by Rabbi Yaakov Menken
"You shall command the children of Israel, that they take for you pure
pressed olive oil, for lighting, to make a light shine out continuously; in
the tent of meeting, outside the dividing curtain which is over the
Rabbi Shimshon Raphael Hirsh looks at the Menorah as a parallel to the human
mind and its enlightenment. For all of our efforts, we must always realize
that we stand apart from Torah, unable to penetrate the curtain that covers
it. We can learn from Torah, but we cannot claim to be its master.
Two people can "learn" the Torah and yet be doing entirely different things.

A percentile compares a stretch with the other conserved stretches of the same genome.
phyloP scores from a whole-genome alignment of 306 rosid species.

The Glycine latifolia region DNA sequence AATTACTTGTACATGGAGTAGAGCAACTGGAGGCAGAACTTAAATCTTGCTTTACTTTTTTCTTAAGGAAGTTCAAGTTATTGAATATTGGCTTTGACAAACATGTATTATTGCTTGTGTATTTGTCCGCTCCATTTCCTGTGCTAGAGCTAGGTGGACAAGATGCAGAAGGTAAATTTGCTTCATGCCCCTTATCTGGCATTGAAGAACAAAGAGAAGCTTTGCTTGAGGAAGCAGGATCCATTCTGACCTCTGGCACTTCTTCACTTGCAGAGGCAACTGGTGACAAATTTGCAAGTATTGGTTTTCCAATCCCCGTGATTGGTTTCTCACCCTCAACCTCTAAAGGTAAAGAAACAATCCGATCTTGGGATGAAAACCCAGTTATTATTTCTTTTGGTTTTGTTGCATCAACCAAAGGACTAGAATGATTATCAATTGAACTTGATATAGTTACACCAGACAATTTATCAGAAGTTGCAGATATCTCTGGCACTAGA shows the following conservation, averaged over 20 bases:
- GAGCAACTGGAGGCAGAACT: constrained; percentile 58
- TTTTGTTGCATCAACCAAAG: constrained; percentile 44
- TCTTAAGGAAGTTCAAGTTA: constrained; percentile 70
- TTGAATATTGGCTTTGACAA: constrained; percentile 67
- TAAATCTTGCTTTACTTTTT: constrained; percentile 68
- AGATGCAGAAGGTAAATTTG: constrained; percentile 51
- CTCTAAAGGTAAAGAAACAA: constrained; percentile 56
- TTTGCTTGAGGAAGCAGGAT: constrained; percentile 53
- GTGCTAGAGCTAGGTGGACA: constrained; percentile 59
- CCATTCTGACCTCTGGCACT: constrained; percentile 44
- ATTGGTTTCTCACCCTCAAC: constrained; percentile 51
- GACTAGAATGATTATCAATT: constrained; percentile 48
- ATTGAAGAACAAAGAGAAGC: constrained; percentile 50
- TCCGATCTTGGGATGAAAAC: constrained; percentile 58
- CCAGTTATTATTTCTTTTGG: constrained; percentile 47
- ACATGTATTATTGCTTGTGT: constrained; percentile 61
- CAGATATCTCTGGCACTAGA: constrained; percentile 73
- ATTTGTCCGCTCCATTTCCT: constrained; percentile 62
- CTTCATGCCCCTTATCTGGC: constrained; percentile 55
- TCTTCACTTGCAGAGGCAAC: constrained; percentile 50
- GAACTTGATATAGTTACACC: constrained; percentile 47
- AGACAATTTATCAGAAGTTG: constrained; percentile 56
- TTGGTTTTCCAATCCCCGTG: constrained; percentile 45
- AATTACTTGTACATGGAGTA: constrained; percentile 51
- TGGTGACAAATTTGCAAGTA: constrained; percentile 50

One can either sit down, set aside one's preconceptions and attempt to
learn; or on the other hand, one can try to rewrite the Torah to conform to
his or her own ideas of right and wrong. Rabbi Hirsch tells us that only
the former is appropriate - for as one of my teachers said, "you can make
the Torah come out like The Iliad if you try hard enough!" Only a person
capable of setting aside his or her own "agenda" is going to emerge with
insight from the Torah itself.
A young man once came to Rabbi Israel Salanter, the father of the modern
"Mussar" (Jewish ethics) movement, and proudly said that he had learned the
entire Talmud. "Good!" replied Rabbi Salanter - "now what did the Talmud
Text Copyright © 1995 Rabbi Yaakov Menken and Project Genesis, Inc.
The author is the Director of Project Genesis.